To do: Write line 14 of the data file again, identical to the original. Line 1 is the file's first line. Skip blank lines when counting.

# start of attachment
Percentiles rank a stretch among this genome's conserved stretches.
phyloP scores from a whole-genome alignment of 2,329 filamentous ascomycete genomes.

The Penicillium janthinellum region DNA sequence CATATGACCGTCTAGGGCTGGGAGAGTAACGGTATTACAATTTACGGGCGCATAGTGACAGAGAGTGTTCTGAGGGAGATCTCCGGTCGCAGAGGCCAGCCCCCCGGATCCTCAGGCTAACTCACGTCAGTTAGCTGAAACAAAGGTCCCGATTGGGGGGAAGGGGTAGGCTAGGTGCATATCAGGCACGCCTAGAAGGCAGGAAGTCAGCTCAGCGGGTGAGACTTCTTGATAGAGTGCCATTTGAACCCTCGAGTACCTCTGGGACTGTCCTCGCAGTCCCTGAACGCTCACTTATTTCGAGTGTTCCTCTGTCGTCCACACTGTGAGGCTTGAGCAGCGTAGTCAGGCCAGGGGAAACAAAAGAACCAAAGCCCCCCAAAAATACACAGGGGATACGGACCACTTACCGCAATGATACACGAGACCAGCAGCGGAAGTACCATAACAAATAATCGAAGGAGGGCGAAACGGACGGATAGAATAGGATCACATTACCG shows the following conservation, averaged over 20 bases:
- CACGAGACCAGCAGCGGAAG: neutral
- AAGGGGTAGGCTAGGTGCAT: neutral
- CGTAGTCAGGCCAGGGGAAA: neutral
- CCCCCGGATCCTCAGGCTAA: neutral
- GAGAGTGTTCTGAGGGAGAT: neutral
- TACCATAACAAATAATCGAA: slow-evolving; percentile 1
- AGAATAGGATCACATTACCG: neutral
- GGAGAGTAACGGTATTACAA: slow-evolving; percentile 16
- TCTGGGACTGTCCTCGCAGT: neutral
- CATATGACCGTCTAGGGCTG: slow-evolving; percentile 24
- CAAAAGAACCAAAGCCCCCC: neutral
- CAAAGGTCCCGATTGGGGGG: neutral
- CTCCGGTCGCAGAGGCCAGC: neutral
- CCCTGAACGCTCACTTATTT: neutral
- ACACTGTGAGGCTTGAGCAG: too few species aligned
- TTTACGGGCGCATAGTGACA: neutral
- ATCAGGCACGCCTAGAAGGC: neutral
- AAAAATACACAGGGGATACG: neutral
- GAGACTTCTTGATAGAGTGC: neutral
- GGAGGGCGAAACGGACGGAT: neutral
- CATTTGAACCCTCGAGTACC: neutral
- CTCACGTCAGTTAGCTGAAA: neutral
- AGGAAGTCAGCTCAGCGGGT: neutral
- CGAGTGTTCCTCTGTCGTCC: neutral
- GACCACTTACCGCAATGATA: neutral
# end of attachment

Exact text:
- CAAAAGAACCAAAGCCCCCC: neutral